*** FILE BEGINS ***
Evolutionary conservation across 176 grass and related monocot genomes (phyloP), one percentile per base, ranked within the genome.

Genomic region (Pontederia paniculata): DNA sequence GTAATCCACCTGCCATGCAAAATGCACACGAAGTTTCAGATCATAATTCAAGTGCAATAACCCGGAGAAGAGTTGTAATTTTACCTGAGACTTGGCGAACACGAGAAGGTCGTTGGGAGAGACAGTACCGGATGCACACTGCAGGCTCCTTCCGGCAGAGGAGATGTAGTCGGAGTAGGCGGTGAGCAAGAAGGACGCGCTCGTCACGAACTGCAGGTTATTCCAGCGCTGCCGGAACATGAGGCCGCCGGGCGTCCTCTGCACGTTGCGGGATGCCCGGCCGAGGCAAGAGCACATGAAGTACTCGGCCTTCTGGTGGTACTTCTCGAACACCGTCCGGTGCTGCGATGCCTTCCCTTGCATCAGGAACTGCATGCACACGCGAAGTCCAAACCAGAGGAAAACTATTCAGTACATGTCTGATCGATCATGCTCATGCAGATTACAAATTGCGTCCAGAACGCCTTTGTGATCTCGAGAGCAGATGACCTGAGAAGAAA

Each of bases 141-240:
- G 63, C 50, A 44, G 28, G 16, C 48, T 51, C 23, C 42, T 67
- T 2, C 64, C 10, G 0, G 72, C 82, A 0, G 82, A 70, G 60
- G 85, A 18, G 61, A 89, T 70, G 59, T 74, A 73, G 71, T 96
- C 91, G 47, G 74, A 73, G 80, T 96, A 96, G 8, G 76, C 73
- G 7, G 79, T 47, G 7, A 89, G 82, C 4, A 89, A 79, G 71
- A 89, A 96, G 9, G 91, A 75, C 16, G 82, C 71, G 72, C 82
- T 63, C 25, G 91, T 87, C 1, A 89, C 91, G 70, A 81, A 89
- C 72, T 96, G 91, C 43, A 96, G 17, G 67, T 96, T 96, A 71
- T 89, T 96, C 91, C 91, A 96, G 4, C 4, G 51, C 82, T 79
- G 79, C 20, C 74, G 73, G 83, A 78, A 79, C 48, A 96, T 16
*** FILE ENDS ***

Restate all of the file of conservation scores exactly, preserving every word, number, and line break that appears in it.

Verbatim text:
Evolutionary conservation across 176 grass and related monocot genomes (phyloP), one percentile per base, ranked within the genome.

Genomic region (Pontederia paniculata): DNA sequence GTAATCCACCTGCCATGCAAAATGCACACGAAGTTTCAGATCATAATTCAAGTGCAATAACCCGGAGAAGAGTTGTAATTTTACCTGAGACTTGGCGAACACGAGAAGGTCGTTGGGAGAGACAGTACCGGATGCACACTGCAGGCTCCTTCCGGCAGAGGAGATGTAGTCGGAGTAGGCGGTGAGCAAGAAGGACGCGCTCGTCACGAACTGCAGGTTATTCCAGCGCTGCCGGAACATGAGGCCGCCGGGCGTCCTCTGCACGTTGCGGGATGCCCGGCCGAGGCAAGAGCACATGAAGTACTCGGCCTTCTGGTGGTACTTCTCGAACACCGTCCGGTGCTGCGATGCCTTCCCTTGCATCAGGAACTGCATGCACACGCGAAGTCCAAACCAGAGGAAAACTATTCAGTACATGTCTGATCGATCATGCTCATGCAGATTACAAATTGCGTCCAGAACGCCTTTGTGATCTCGAGAGCAGATGACCTGAGAAGAAA

Each of bases 141-240:
- G 63, C 50, A 44, G 28, G 16, C 48, T 51, C 23, C 42, T 67
- T 2, C 64, C 10, G 0, G 72, C 82, A 0, G 82, A 70, G 60
- G 85, A 18, G 61, A 89, T 70, G 59, T 74, A 73, G 71, T 96
- C 91, G 47, G 74, A 73, G 80, T 96, A 96, G 8, G 76, C 73
- G 7, G 79, T 47, G 7, A 89, G 82, C 4, A 89, A 79, G 71
- A 89, A 96, G 9, G 91, A 75, C 16, G 82, C 71, G 72, C 82
- T 63, C 25, G 91, T 87, C 1, A 89, C 91, G 70, A 81, A 89
- C 72, T 96, G 91, C 43, A 96, G 17, G 67, T 96, T 96, A 71
- T 89, T 96, C 91, C 91, A 96, G 4, C 4, G 51, C 82, T 79
- G 79, C 20, C 74, G 73, G 83, A 78, A 79, C 48, A 96, T 16